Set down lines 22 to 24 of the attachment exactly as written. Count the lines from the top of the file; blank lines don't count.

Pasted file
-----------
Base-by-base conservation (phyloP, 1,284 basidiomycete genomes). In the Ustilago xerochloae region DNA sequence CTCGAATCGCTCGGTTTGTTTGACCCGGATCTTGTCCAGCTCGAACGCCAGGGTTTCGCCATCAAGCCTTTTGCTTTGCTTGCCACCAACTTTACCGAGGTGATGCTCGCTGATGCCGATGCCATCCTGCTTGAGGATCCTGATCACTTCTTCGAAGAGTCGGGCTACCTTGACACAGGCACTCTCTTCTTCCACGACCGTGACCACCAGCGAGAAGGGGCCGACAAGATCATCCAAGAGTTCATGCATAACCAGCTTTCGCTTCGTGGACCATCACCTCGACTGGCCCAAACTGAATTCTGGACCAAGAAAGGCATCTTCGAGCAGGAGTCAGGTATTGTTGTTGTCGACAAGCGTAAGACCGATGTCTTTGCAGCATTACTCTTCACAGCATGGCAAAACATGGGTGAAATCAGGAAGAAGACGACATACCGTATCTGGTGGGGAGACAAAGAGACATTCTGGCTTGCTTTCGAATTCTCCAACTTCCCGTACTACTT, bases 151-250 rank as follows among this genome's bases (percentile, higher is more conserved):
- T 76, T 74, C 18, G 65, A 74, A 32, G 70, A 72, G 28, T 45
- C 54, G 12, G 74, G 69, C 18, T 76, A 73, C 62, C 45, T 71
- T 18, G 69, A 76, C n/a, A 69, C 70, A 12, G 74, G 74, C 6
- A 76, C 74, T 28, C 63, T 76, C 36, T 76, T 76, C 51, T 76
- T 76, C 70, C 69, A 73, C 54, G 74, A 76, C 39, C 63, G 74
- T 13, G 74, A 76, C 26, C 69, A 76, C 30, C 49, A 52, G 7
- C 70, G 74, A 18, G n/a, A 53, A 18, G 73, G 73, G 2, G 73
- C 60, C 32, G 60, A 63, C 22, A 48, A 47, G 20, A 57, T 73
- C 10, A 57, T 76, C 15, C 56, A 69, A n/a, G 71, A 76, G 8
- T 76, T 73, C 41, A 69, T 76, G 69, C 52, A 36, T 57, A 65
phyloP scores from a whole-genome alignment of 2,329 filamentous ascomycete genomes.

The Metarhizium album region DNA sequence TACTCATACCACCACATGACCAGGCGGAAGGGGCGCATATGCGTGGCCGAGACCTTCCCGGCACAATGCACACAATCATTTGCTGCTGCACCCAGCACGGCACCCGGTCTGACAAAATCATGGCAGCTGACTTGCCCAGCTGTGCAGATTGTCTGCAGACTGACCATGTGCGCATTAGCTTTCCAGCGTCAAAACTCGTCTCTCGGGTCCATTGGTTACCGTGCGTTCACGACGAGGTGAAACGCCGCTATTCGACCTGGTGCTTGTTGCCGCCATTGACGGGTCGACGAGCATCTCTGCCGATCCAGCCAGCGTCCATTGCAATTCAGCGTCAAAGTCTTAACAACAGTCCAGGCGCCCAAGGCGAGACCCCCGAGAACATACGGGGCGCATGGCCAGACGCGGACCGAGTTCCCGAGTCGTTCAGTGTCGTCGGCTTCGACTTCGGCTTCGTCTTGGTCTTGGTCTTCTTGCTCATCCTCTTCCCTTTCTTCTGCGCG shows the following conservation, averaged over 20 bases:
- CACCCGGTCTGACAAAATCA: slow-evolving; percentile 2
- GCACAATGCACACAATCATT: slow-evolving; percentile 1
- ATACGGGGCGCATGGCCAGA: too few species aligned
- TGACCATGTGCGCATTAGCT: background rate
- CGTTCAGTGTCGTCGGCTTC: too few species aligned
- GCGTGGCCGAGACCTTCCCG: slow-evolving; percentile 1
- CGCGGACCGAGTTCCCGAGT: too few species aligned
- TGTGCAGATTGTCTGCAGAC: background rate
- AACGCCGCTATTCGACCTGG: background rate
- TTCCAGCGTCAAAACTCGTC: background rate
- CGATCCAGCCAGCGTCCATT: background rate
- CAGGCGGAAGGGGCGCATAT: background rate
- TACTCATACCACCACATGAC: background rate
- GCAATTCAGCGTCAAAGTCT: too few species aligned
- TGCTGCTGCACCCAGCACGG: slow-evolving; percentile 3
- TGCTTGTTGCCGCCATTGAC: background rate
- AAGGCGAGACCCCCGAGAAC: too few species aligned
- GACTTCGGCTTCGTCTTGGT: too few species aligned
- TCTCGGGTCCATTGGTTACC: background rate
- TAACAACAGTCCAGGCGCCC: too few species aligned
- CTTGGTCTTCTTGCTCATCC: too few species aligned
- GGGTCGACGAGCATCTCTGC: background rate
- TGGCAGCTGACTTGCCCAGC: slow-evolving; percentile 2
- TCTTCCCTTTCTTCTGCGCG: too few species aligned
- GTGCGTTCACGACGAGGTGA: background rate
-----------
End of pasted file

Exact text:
- AACGCCGCTATTCGACCTGG: background rate
- TTCCAGCGTCAAAACTCGTC: background rate
- CGATCCAGCCAGCGTCCATT: background rate